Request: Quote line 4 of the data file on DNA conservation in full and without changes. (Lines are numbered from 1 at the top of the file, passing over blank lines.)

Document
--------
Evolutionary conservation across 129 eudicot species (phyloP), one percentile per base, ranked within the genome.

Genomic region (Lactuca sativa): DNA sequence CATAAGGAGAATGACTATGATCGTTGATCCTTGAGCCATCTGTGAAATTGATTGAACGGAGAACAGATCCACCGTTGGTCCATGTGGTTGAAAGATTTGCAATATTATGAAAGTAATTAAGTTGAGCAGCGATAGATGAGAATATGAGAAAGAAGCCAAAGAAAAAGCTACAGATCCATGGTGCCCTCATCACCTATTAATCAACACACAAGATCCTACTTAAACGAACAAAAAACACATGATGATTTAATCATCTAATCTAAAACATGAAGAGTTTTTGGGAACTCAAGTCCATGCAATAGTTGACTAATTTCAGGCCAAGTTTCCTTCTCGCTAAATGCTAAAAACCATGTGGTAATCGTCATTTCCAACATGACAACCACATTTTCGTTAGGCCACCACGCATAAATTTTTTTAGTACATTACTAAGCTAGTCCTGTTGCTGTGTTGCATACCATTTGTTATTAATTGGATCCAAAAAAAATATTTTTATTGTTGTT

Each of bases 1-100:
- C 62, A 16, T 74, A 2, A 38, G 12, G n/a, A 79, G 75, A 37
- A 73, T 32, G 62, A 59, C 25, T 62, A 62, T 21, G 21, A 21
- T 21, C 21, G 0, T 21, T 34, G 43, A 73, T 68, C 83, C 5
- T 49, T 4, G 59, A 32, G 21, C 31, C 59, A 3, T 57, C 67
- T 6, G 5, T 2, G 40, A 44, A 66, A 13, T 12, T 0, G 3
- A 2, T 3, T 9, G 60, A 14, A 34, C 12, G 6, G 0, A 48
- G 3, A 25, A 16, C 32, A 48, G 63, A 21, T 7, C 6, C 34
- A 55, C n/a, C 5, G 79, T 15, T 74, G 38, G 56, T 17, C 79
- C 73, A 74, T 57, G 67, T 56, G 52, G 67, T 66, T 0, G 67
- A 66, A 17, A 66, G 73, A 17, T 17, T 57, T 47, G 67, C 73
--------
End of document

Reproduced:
- C 62, A 16, T 74, A 2, A 38, G 12, G n/a, A 79, G 75, A 37